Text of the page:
Sam Lilja and Rebekah Brockman



By JK Clarke


Measure for Measure is one of those Shakespeare plays that’s decidedly hit or miss. A strong production makes for an outstanding play, but,if it’s even a little bit “off” it can make for a dreary evening of theater. Happily, The Acting Company’s new production of Measure for Measure (currently in repertory with Native Son at The Duke on 42nd Street through August 24) is crisp, precise and thoroughly entertaining. It certainly helps that a sizable chunk of the original script, including many beloved scenes with comic characters like Elbow and Pompey, are excised from this version, making a play that normally runs well over two hours come in at a very reasonable 90 minutes. While it may not be an unabridged version, it is nonetheless a powerful production. 

Above all, Measure for Measure is a play about the absurdism of intolerance. Though probably used by Shakespeare as a means of taking a public shot at the absolutism of Catholicism (despite, or perhaps because of suspicions that he was a secret Catholic at a time when it was illegal), the play takes what would contemporaneously be an almost Libertarian stance on the concept of an individual’s freedom to make choices and associations of his own liking: when the Duke of Venice (Keshav Moodliar) leaves his city, he leaves  his deputy Angelo (Sam Lilja, whose evolves his character perfectly as the play progresses) in charge to test the junior official’s integrity and leadership qualities. Angelo immediately begins a policy of draconian enforcement of arcane laws, particularly those concerning extra-marital sex. He considers the city under the Duke’s sway to have been wayward and out of control, so he swiftly makes an example of a respected local, Claudio (Lorenzo Jackson), condemning him to death for impregnating his girlfriend Juliet (Katherine Renee Turner) out of wedlock (despite the fact that the two had planned to be married).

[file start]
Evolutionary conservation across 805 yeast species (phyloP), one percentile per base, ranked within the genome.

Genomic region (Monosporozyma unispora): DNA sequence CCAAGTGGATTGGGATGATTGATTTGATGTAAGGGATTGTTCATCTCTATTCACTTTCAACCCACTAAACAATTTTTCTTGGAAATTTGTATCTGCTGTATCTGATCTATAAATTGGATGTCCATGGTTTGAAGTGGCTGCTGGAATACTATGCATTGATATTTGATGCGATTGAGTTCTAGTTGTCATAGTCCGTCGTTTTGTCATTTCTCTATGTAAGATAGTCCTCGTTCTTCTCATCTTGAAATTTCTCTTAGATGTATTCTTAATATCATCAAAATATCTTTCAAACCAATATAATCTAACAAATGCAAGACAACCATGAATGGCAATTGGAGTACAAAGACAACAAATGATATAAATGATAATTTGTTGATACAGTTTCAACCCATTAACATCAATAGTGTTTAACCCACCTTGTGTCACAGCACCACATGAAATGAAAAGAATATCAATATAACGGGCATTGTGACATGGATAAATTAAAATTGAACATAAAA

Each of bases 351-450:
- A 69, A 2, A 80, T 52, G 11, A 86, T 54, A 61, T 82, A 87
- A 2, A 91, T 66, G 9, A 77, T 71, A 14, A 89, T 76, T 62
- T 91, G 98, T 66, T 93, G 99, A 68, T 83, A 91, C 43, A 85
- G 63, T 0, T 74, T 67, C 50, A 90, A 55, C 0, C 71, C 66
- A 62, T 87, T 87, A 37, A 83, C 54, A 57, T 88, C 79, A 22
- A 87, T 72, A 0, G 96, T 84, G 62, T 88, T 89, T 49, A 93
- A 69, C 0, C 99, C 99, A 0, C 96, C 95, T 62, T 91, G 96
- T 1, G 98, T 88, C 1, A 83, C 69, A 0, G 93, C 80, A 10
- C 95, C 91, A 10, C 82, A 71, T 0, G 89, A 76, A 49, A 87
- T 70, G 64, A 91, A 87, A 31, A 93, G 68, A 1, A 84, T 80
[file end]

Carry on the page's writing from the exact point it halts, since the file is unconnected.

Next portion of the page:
Keshav Moodliar, Rebekah Brockman and Henry Jenkinson


Just like so many who ardently claim the moral high ground, Angelo is corrupt, and considerably more so than the man he has sentenced to death. Seeing him solemnly bend a knee, the scene is as hypocritical as when Richard III enmeshed in prayer after murdering so many. When Claudio’s sister, Isabella (a very excellent and moving Rebekah Brockman), a novitiate on the verge of taking her vows, pleads with Angelo for mercy, Angelo filthily suggests she trade her virginity to him for her brother’s life. Appalled, Isabella at first refuses, shockingly deciding that she cannot pay for her brother’s sin with her own; but she is persuaded by the Duke, who has stayed in town disguised as a Friar to employ a “bed trick,” thereby convincing Angelo he has slept with her. Angelo instead sleeps with Mariana (Laura Gragtman), whom he had once promised to marry; the move is perhaps dishonest and a bit rapey, but it is nonetheless the ideal scenario for vengeance. Deception follows almost every twist in Measure for Measure, but ultimately Angelo is held to account for his corruption. In a final scene where Shakespeare would ordinarily pair off every conceivable couple at the end of one of his “comedies,” here the actual text leaves Isabella’s response to the Duke’s shocking proposal ambiguous. However, under Janet Zarish’s precise direction nothing is left to the imagination and Isabella’s profound reaction is both satisfying and logical. 


Sam Lilja


In an interesting coincidence, just a few blocks away at Lincoln Center there is a production of the play The Rolling Stone, which deals with a modern version of the same horrifying, yet absurd problem: a young man in Uganda is threatened with death or imprisonment for being a homosexual. Same problem—in essence a radical, idiotic biblical interpretation—different era. The Acting Company’s take on Measure for Measure emphasizes the starkness of the tyrannical laws that darken the Dukedom. Neil Patel’s stark set design feels more like a prison than a royal court, with gray, concrete, brutalist walls that cast a foreboding over the proceedings. Jessica Wegener Shay’s stunning modern costumes add an unexpected elegance that often creates compelling contrasts. Isabella, despite being a nun-in-training, is wearing a stunning, form-fitting white dress with buttons up the front that could double as a wedding dress (intended, perhaps, for Jesus?). Meanwhile, Claudio’s prison garb harkens Guantanamo, casting a chilling pall even during semi-comical moments. Both these plays make a statement about intolerance and severity—it’s unnecessary, illogical and usually imposed by hypocrites. They are messages in lockstep with the times. 


Measure for Measure. Through August 24 at The Duke on 42nd Street (229 West 42nd Street, between Seventh and Eighth Avenues). 


Photos: T. Charles Erickson